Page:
Religious leaders in Oregon held a press conference yesterday to urge support for Measure 30. The event took place at First United Methodist Church and was organized by Ecumenical Ministries of Oregon (EMO). EMO is “a statewide association of 17 Christian denominations working with congregations, ecumenical and interfaith organizations, and people of faith to improve the quality of life for all Oregonians.”
Religious leaders warned Tuesday that faith-based relief organizations won't be able to take up the slack if the Measure 30 tax hike fails and state funding is slashed for social services. Voter rejection of the $800 million tax next week would trigger cuts in programs that provide in-home care to seniors, health care for low-income people and mental health and addiction treatment for others, the leaders said.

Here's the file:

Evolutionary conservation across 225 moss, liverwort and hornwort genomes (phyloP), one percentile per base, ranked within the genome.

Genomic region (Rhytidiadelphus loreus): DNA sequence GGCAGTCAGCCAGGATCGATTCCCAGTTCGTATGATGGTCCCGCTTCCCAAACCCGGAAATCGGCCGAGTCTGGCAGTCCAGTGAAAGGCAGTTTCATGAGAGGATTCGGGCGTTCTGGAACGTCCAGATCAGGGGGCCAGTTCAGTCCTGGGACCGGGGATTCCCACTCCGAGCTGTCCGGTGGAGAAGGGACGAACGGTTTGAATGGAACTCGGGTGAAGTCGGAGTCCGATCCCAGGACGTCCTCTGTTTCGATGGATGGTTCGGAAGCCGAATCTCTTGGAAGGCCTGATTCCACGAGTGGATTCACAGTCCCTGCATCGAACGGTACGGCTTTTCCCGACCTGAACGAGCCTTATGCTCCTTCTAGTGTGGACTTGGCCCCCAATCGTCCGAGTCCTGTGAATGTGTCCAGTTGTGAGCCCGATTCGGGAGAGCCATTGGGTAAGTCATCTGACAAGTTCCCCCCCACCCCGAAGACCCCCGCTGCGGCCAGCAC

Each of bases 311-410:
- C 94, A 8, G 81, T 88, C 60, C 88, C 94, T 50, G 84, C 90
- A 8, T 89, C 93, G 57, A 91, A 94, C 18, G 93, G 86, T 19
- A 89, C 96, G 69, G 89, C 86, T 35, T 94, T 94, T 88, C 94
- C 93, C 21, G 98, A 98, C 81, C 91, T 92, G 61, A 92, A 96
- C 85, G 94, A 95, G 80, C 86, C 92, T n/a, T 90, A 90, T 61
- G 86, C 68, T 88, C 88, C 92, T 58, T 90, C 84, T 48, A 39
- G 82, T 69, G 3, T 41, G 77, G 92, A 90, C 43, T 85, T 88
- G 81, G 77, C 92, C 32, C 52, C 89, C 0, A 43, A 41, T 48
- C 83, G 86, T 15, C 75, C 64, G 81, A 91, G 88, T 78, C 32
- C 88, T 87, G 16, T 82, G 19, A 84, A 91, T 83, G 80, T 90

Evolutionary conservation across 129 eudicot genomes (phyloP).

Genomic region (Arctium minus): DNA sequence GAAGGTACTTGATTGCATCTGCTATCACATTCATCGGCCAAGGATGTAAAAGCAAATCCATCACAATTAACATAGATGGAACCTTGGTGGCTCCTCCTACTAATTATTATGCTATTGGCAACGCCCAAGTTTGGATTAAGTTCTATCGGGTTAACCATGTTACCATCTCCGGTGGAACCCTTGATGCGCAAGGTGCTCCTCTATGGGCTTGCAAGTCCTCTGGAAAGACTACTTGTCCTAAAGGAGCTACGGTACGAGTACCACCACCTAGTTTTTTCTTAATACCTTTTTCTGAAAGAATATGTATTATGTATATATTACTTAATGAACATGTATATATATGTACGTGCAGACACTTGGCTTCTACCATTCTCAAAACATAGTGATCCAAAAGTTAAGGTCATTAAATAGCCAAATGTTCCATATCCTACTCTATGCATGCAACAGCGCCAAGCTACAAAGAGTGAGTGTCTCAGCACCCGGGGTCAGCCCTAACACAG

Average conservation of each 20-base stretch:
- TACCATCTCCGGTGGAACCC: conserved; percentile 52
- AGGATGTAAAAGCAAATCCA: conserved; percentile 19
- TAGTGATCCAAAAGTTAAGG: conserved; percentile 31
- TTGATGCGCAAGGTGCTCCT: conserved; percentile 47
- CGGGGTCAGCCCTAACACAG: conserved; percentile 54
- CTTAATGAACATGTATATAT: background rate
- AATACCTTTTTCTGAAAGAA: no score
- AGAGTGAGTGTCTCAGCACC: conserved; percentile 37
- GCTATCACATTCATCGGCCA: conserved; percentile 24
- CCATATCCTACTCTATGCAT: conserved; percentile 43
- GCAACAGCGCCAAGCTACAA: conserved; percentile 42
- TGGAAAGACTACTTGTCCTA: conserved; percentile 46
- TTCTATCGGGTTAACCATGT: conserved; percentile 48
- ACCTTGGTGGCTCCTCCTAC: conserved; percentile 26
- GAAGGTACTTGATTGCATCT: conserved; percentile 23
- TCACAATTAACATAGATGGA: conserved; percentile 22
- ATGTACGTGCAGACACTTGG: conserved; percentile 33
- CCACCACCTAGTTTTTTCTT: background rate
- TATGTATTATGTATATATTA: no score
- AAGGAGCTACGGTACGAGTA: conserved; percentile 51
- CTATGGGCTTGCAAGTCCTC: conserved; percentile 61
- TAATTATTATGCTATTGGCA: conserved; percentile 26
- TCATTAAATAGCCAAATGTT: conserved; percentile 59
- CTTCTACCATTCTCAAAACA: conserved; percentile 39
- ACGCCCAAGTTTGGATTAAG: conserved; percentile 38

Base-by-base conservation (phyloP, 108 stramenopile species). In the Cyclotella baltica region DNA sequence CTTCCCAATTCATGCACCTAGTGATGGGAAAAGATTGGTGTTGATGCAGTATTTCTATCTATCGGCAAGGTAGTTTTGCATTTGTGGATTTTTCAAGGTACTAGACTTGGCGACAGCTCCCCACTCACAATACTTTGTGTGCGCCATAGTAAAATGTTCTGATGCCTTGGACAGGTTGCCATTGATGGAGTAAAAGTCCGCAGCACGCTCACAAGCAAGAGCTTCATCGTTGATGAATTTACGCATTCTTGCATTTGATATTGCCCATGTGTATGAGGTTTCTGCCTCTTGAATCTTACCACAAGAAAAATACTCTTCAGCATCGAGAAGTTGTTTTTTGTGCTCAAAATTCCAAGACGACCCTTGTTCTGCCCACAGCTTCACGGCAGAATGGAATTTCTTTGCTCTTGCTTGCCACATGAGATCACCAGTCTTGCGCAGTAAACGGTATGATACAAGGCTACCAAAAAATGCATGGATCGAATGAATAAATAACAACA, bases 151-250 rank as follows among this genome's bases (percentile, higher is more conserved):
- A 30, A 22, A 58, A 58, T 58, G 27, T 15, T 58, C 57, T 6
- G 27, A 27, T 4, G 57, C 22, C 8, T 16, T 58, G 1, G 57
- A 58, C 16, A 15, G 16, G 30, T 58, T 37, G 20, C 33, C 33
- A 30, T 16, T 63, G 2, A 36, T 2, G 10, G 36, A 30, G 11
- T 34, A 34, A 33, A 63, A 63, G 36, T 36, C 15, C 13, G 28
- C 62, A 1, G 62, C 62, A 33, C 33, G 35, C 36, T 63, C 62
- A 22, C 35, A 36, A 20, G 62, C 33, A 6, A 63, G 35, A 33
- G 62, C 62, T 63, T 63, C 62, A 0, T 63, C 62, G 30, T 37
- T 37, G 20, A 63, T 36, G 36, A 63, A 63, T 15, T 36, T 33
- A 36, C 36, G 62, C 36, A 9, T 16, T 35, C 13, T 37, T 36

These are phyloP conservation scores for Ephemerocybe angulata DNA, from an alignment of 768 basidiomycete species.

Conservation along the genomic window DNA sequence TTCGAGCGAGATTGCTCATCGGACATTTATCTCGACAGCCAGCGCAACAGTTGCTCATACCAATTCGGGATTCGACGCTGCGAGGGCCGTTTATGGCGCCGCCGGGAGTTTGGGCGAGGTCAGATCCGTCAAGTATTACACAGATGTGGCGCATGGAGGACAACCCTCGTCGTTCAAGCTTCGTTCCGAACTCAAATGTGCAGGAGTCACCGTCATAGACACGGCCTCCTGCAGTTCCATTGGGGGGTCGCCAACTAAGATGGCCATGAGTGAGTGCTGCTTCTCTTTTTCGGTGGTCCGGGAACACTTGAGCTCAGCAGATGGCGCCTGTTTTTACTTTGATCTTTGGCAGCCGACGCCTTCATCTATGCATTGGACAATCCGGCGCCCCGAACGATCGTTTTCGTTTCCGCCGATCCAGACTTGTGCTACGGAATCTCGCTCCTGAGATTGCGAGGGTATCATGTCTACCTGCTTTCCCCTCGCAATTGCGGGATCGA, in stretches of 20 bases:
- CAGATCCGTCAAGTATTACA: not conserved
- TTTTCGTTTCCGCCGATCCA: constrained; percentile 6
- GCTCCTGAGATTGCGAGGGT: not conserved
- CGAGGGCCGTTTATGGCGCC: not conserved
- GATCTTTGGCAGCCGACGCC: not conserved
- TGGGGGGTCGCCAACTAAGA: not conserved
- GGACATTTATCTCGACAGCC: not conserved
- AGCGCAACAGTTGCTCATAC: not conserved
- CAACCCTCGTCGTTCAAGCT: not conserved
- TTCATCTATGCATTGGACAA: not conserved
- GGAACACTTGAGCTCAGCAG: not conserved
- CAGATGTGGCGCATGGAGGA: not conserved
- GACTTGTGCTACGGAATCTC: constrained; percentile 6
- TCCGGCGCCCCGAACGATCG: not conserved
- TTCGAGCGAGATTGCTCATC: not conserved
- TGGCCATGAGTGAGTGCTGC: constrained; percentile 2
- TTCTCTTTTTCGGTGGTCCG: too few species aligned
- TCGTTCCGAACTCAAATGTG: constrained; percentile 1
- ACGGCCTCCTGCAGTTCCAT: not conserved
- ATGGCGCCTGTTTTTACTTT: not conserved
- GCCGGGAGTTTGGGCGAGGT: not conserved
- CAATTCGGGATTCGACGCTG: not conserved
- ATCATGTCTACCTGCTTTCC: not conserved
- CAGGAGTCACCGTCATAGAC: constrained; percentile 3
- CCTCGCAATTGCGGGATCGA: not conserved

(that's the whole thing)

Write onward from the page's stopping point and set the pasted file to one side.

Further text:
"We know where they will go for help," said Norene Goplen of the Lutheran Advocacy Ministry of Oregon. "They won't line up at the offices of well-funded anti-tax activists. They will be at the doors of our churches and agencies and emergency rooms."
Bob Horenstein of the Jewish Federation of Portland, a fundraising agency that gives money to various relief groups, said none will be in a position to increase assistance to the needy.
"Try as they might, our faith-based agencies will not be able to make up the difference," Horenstein said. "Unfortunately, there are going to be a lot of people who will not be served."